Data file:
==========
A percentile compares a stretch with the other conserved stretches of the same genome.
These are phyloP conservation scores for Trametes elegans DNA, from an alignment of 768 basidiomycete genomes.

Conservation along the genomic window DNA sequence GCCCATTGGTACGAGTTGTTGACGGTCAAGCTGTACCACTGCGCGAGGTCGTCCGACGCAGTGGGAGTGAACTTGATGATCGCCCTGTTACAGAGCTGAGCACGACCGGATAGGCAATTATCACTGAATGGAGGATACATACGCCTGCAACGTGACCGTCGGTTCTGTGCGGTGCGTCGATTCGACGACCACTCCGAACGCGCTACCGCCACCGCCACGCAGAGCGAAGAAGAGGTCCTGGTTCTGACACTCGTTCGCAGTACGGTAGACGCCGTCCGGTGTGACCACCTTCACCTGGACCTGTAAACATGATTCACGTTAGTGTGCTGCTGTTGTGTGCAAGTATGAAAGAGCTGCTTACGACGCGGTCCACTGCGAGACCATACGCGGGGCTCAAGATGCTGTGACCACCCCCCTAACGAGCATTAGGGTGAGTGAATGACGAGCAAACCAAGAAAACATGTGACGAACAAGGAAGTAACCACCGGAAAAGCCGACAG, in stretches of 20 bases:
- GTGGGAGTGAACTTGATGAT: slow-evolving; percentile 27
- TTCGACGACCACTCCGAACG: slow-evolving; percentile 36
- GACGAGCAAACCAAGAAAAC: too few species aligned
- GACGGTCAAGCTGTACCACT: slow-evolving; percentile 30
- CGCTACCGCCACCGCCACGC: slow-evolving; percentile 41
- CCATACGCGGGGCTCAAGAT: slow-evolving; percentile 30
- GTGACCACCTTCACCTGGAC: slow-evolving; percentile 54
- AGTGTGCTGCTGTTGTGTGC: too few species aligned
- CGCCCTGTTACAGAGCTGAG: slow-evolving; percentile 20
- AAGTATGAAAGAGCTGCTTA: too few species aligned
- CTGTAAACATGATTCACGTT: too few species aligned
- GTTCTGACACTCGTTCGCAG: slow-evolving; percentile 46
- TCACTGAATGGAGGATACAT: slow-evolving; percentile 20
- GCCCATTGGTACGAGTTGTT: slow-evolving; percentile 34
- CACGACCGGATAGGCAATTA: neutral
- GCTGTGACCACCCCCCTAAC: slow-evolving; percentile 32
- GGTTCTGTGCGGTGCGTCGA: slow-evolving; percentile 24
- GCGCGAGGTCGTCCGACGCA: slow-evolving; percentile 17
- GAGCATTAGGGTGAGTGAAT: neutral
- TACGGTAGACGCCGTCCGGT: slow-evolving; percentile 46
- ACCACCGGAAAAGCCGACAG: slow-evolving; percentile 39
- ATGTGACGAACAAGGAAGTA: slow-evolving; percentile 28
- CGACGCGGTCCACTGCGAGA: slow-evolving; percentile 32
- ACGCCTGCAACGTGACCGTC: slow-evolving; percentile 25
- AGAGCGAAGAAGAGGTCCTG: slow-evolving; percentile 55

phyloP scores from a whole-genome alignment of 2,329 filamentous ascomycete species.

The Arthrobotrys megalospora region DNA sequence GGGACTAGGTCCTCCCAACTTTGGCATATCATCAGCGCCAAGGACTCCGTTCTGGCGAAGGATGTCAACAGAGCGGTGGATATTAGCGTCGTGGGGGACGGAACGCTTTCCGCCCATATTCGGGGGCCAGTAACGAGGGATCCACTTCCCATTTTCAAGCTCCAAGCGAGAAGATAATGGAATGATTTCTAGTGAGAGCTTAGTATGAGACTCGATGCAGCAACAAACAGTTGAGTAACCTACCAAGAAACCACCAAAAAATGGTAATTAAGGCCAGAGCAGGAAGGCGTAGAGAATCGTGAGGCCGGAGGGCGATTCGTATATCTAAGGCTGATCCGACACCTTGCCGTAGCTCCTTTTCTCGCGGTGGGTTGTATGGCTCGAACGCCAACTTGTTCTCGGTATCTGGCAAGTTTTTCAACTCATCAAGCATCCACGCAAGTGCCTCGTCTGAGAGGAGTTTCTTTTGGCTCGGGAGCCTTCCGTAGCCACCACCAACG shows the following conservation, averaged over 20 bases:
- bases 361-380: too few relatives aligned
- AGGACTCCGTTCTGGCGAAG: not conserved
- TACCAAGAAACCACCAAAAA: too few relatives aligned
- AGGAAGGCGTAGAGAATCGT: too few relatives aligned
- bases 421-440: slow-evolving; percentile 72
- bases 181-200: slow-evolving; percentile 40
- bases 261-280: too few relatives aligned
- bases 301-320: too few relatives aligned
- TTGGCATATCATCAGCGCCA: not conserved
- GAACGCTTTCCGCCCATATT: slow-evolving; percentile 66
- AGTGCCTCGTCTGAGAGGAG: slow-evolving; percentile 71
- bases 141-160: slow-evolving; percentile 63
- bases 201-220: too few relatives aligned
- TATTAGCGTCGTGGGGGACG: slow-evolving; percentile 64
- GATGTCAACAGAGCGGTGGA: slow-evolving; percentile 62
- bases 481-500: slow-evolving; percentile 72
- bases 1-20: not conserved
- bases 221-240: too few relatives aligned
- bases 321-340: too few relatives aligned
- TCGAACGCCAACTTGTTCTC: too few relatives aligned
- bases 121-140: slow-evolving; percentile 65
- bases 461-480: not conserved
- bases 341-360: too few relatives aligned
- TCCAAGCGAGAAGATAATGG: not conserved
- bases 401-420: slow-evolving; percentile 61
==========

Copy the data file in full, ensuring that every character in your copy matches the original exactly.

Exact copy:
A percentile compares a stretch with the other conserved stretches of the same genome.
These are phyloP conservation scores for Trametes elegans DNA, from an alignment of 768 basidiomycete genomes.

Conservation along the genomic window DNA sequence GCCCATTGGTACGAGTTGTTGACGGTCAAGCTGTACCACTGCGCGAGGTCGTCCGACGCAGTGGGAGTGAACTTGATGATCGCCCTGTTACAGAGCTGAGCACGACCGGATAGGCAATTATCACTGAATGGAGGATACATACGCCTGCAACGTGACCGTCGGTTCTGTGCGGTGCGTCGATTCGACGACCACTCCGAACGCGCTACCGCCACCGCCACGCAGAGCGAAGAAGAGGTCCTGGTTCTGACACTCGTTCGCAGTACGGTAGACGCCGTCCGGTGTGACCACCTTCACCTGGACCTGTAAACATGATTCACGTTAGTGTGCTGCTGTTGTGTGCAAGTATGAAAGAGCTGCTTACGACGCGGTCCACTGCGAGACCATACGCGGGGCTCAAGATGCTGTGACCACCCCCCTAACGAGCATTAGGGTGAGTGAATGACGAGCAAACCAAGAAAACATGTGACGAACAAGGAAGTAACCACCGGAAAAGCCGACAG, in stretches of 20 bases:
- GTGGGAGTGAACTTGATGAT: slow-evolving; percentile 27
- TTCGACGACCACTCCGAACG: slow-evolving; percentile 36
- GACGAGCAAACCAAGAAAAC: too few species aligned
- GACGGTCAAGCTGTACCACT: slow-evolving; percentile 30
- CGCTACCGCCACCGCCACGC: slow-evolving; percentile 41
- CCATACGCGGGGCTCAAGAT: slow-evolving; percentile 30
- GTGACCACCTTCACCTGGAC: slow-evolving; percentile 54
- AGTGTGCTGCTGTTGTGTGC: too few species aligned
- CGCCCTGTTACAGAGCTGAG: slow-evolving; percentile 20
- AAGTATGAAAGAGCTGCTTA: too few species aligned
- CTGTAAACATGATTCACGTT: too few species aligned
- GTTCTGACACTCGTTCGCAG: slow-evolving; percentile 46
- TCACTGAATGGAGGATACAT: slow-evolving; percentile 20
- GCCCATTGGTACGAGTTGTT: slow-evolving; percentile 34
- CACGACCGGATAGGCAATTA: neutral
- GCTGTGACCACCCCCCTAAC: slow-evolving; percentile 32
- GGTTCTGTGCGGTGCGTCGA: slow-evolving; percentile 24
- GCGCGAGGTCGTCCGACGCA: slow-evolving; percentile 17
- GAGCATTAGGGTGAGTGAAT: neutral
- TACGGTAGACGCCGTCCGGT: slow-evolving; percentile 46
- ACCACCGGAAAAGCCGACAG: slow-evolving; percentile 39
- ATGTGACGAACAAGGAAGTA: slow-evolving; percentile 28
- CGACGCGGTCCACTGCGAGA: slow-evolving; percentile 32
- ACGCCTGCAACGTGACCGTC: slow-evolving; percentile 25
- AGAGCGAAGAAGAGGTCCTG: slow-evolving; percentile 55

phyloP scores from a whole-genome alignment of 2,329 filamentous ascomycete species.

The Arthrobotrys megalospora region DNA sequence GGGACTAGGTCCTCCCAACTTTGGCATATCATCAGCGCCAAGGACTCCGTTCTGGCGAAGGATGTCAACAGAGCGGTGGATATTAGCGTCGTGGGGGACGGAACGCTTTCCGCCCATATTCGGGGGCCAGTAACGAGGGATCCACTTCCCATTTTCAAGCTCCAAGCGAGAAGATAATGGAATGATTTCTAGTGAGAGCTTAGTATGAGACTCGATGCAGCAACAAACAGTTGAGTAACCTACCAAGAAACCACCAAAAAATGGTAATTAAGGCCAGAGCAGGAAGGCGTAGAGAATCGTGAGGCCGGAGGGCGATTCGTATATCTAAGGCTGATCCGACACCTTGCCGTAGCTCCTTTTCTCGCGGTGGGTTGTATGGCTCGAACGCCAACTTGTTCTCGGTATCTGGCAAGTTTTTCAACTCATCAAGCATCCACGCAAGTGCCTCGTCTGAGAGGAGTTTCTTTTGGCTCGGGAGCCTTCCGTAGCCACCACCAACG shows the following conservation, averaged over 20 bases:
- bases 361-380: too few relatives aligned
- AGGACTCCGTTCTGGCGAAG: not conserved
- TACCAAGAAACCACCAAAAA: too few relatives aligned
- AGGAAGGCGTAGAGAATCGT: too few relatives aligned
- bases 421-440: slow-evolving; percentile 72
- bases 181-200: slow-evolving; percentile 40
- bases 261-280: too few relatives aligned
- bases 301-320: too few relatives aligned
- TTGGCATATCATCAGCGCCA: not conserved
- GAACGCTTTCCGCCCATATT: slow-evolving; percentile 66
- AGTGCCTCGTCTGAGAGGAG: slow-evolving; percentile 71
- bases 141-160: slow-evolving; percentile 63
- bases 201-220: too few relatives aligned
- TATTAGCGTCGTGGGGGACG: slow-evolving; percentile 64
- GATGTCAACAGAGCGGTGGA: slow-evolving; percentile 62
- bases 481-500: slow-evolving; percentile 72
- bases 1-20: not conserved
- bases 221-240: too few relatives aligned
- bases 321-340: too few relatives aligned
- TCGAACGCCAACTTGTTCTC: too few relatives aligned
- bases 121-140: slow-evolving; percentile 65
- bases 461-480: not conserved
- bases 341-360: too few relatives aligned
- TCCAAGCGAGAAGATAATGG: not conserved
- bases 401-420: slow-evolving; percentile 61